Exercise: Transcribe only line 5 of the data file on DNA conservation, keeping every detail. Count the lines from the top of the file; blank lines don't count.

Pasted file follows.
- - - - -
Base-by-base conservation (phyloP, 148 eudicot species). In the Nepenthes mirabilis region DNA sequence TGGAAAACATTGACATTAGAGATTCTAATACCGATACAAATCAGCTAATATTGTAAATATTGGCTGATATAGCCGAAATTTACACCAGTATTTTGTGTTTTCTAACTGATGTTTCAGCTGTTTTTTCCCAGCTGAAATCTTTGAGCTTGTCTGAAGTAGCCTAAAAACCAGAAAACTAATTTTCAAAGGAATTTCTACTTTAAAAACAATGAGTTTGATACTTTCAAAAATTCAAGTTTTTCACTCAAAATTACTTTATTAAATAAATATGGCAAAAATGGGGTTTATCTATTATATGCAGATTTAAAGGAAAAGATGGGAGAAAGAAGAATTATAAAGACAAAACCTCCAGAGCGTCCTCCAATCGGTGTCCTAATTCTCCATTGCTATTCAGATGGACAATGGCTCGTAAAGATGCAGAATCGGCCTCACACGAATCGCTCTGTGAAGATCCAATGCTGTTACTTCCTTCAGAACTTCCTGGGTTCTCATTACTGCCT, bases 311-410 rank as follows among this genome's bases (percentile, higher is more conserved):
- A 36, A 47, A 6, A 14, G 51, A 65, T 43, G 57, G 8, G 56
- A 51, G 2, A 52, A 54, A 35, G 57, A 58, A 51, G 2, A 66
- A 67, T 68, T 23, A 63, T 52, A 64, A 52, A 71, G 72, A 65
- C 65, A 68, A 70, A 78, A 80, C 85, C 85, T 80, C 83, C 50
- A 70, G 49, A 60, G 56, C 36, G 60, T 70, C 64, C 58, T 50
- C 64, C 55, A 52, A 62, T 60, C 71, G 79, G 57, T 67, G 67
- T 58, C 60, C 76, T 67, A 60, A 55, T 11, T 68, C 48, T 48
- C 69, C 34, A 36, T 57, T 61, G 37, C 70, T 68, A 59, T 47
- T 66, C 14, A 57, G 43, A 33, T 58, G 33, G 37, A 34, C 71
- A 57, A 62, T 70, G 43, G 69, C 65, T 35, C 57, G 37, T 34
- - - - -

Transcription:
- C 65, A 68, A 70, A 78, A 80, C 85, C 85, T 80, C 83, C 50